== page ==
The CEASE dataset13, consisting of 2393 sentences extracted from around 205 English language suicide notes, collected from various websites and annotated for 15 emotion classes. For their experiments, they first employed three deep learning (DNN) models (Convolutional Neural Network26, Long Short Term Memory27, and Gated Recurrent Unit model28), the three DNN models were later combined to create two additional models (one majority vote ensemble and one multi-layer perceptron-based ensemble model). For comparison purposes, they trained and tested various combinations of traditional ML classifiers (Multinomial-NB, RF, LR, and Support Vector Machine (SVC)) with different sets of features. The MLP ensemble and LTSM models achieved the best results, with an F1-Score of 59% on average for all classes, and 48% for guilt, 4 points less than the performance of the majority vote ensemble on this particular class. Among the traditional ML models, LR was the best-performing model, with an average F1-score of 48% and 35% for the guilt class.

The ISEAR dataset21, a collection of 7669 sentences extracted from questionnaire answers from respondents from different countries, in different languages, as part of the ISEAR project in the ’90s, the sentences were first translated and then annotated for 7 emotion classes. This dataset inspired the creation of two new datasets, the enISEAR (English ISEAR) deISEAR and (Deutsch ISEAR)22, both comprising 1001 descriptions obtained from the study participants after being presented with emotion and asked to describe an event in which they felt that particular emotion. Both datasets have the same number of descriptions, but are different in length, thus resulting in deISEAR being divided into 1084 sentences and a vocabulary size of 2613 distinct tokens, and enISEAR into 1366 sentences and a vocabulary of 3066. In22 the authors trained a Maximmum Entropy (MaxEnt) classifier with unigram features on ISEAR21 and applied it to enISEAR and a translated version of deISEAR, achieving an average micro F1-Score of 47%, on both datasets, 42% on guilt class on deISEAR, and 41% for the guilt class on enISEAR.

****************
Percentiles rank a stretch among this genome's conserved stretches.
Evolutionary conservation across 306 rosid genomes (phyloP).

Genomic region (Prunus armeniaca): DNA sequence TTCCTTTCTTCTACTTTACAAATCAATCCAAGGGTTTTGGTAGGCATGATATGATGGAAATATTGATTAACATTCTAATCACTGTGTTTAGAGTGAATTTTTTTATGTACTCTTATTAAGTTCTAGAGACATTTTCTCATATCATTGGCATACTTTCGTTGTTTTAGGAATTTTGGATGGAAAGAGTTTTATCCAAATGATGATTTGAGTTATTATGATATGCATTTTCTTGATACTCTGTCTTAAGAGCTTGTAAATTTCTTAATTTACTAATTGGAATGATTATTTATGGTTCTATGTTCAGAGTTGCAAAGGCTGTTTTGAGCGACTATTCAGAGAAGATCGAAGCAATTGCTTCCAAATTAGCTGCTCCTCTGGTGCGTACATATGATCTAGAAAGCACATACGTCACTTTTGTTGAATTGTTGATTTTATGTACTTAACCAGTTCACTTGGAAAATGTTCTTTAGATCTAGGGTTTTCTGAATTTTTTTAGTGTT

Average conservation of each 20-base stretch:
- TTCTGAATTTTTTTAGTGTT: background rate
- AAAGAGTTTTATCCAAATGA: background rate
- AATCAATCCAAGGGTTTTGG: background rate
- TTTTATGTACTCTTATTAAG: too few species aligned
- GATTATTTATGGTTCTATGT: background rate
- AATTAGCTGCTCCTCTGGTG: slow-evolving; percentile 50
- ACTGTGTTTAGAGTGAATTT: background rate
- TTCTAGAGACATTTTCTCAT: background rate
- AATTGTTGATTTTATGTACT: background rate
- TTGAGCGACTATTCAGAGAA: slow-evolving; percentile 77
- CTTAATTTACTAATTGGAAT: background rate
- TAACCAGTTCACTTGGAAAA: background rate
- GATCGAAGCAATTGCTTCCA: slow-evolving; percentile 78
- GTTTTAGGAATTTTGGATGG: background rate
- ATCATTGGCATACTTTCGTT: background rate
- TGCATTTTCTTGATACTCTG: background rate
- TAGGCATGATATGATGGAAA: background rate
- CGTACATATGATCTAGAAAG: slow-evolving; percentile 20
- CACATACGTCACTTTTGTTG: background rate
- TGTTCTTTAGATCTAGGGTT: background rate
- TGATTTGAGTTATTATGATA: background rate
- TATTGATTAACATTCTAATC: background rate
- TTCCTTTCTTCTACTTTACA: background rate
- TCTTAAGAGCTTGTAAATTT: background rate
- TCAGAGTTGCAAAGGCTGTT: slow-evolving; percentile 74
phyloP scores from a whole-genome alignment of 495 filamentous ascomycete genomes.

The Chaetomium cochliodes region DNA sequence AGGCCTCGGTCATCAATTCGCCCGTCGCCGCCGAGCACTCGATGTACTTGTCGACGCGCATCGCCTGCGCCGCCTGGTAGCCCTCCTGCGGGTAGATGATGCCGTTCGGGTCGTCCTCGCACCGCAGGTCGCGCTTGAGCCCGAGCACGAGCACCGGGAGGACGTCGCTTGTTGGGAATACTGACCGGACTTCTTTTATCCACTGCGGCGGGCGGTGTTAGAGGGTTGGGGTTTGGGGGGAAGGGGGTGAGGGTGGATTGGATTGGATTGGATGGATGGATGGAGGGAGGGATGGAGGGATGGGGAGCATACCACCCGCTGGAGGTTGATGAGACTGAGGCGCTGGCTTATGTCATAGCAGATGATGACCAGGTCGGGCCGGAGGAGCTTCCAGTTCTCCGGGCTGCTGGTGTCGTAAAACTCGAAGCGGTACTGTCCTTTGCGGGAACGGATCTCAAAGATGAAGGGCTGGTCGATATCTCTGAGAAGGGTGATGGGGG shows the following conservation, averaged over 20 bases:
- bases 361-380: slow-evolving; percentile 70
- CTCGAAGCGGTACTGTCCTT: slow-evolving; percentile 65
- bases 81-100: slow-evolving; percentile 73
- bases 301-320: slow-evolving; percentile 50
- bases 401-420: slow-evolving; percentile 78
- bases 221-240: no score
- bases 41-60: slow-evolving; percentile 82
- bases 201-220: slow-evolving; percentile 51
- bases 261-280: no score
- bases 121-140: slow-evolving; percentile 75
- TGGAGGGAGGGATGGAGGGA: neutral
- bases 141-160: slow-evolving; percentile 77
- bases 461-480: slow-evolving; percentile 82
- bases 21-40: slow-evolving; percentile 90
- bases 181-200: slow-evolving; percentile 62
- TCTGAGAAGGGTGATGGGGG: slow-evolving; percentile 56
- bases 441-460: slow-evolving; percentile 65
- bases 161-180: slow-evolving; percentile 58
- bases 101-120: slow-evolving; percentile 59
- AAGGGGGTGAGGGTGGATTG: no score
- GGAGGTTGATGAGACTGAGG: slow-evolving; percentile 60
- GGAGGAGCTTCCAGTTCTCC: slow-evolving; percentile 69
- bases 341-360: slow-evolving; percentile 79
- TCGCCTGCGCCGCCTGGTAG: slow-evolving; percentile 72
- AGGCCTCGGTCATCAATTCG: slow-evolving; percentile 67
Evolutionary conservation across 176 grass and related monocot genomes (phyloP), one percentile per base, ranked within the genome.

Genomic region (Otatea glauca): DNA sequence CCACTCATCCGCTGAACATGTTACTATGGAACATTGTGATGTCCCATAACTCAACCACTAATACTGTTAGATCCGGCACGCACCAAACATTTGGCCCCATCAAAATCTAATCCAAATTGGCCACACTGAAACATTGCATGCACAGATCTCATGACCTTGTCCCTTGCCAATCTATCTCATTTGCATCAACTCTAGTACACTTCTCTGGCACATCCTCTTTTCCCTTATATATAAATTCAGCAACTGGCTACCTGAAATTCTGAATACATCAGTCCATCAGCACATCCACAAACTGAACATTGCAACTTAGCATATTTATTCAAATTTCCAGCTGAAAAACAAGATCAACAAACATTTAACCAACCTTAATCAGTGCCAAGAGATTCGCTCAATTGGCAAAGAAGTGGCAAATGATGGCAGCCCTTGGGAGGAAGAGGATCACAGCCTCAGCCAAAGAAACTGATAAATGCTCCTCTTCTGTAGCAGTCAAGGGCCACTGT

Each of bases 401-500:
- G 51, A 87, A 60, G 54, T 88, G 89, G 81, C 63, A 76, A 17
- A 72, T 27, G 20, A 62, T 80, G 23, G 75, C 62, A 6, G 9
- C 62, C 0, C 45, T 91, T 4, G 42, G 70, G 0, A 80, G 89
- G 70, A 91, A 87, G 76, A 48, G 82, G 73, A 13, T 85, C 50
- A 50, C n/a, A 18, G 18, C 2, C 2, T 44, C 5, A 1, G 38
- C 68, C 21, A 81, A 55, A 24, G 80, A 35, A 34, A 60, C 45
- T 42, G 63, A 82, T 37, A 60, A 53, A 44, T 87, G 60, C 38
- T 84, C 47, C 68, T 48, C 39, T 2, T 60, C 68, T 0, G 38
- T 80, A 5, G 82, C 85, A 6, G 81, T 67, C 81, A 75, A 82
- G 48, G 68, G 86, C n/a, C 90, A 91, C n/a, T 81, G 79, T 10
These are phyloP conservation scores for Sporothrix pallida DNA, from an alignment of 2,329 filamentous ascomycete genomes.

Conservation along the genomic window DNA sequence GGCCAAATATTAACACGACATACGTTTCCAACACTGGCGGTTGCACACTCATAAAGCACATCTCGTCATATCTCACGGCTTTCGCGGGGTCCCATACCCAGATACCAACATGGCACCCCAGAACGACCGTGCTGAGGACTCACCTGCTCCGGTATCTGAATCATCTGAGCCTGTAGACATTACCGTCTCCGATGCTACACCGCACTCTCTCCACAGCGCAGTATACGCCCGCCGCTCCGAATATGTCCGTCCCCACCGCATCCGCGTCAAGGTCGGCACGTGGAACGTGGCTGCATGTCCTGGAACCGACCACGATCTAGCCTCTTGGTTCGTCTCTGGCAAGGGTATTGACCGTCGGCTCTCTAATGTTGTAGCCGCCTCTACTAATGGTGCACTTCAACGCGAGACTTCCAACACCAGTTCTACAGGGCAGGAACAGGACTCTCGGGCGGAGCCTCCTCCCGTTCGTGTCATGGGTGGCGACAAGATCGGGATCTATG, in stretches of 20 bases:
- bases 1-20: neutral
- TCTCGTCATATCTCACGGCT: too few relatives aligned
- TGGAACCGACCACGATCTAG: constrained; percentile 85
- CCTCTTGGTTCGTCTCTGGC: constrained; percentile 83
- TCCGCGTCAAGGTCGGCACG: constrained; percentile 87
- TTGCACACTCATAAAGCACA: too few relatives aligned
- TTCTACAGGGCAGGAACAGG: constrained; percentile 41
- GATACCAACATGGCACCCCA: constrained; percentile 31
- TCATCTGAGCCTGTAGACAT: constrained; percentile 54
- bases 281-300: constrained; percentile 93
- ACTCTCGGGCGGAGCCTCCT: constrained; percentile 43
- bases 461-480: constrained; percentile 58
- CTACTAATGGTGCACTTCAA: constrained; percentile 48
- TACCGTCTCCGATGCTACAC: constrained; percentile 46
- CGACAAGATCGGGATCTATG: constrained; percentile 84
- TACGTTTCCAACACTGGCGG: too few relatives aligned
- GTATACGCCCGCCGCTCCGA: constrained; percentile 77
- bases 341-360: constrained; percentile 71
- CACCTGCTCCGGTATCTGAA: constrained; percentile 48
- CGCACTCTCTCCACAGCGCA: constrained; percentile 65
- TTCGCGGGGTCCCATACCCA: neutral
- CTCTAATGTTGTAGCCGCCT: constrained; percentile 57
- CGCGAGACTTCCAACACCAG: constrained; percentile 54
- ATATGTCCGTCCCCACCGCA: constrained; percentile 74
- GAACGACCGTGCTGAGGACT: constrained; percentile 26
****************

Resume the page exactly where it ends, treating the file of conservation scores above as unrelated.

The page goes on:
Dataset  development

For this research, three existing datasets were used as a starting point: the Vent17, ISEAR21 and CEASE13  Emotion datasets. The selection of these specific datasets was mainly for two reasons, (1) they are each from a different domain (source of where the texts were collected), and (2) they all contain guilt as one of the classes. A full description is provided below.

Dataset preparation

Initially, we considered all samples from each dataset because the Vent dataset contains 33M samples, we only selected samples from the feelings category, which is the category that contains the guilt subclass. This first sampling resulted in 4,358,680 samples from Vent, 7666 from ISEAR, and 2393 from CEASE. Table 1 shows the emotion distribution based on this selection. Emotion classes that are present in at least two original data sources are labeled with the original name, and those only appearing in one data source are labeled as “others” in the table. As shown in Table 1, there were a total of  4,368,739 samples, of which 135,601 were texts labelled with guilt, and 4,233,138 with joy/happiness, anger, sadness/sorrow, fear, disgust, shame, and other emotions. 

Table 1 Initial Data sampling result.

 With the initial selection, we proceeded with a second round of selection, to deal with the enormous differences in size. For this, we first limited the choice of non-guilt samples to the number of guilt samples found in each original dataset, giving us 135,604 guilt and 135,604 not-guilt samples, totaling 271,208 samples.

Because we are dealing with data from three different sources, we consider a few different steps for cleaning the data, taking into account its origin. The following steps were taken to identify and fix problems with the dataset:

The Vent dataset was obtained through an automated process of scraping millions of social media posts. Given the nature of this data collection method, it is reasonable to expect that there may be certain issues with the dataset. Upon initial inspection of the text samples, it became apparent that some of them were composed of only a single character space, special character, or emojis. After identifying these unhelpful samples, the next step in the cleaning process was to identify and remove duplicated text-label combinations, duplicated texts, and texts in languages other than English. For the ISEAR dataset, since it was compiled from questionnaire answers, we checked whether there are samples with no “no response”, “blank” or similar values, which are a clear indication of the absence of an answer from the respondents.

VIC dataset statistics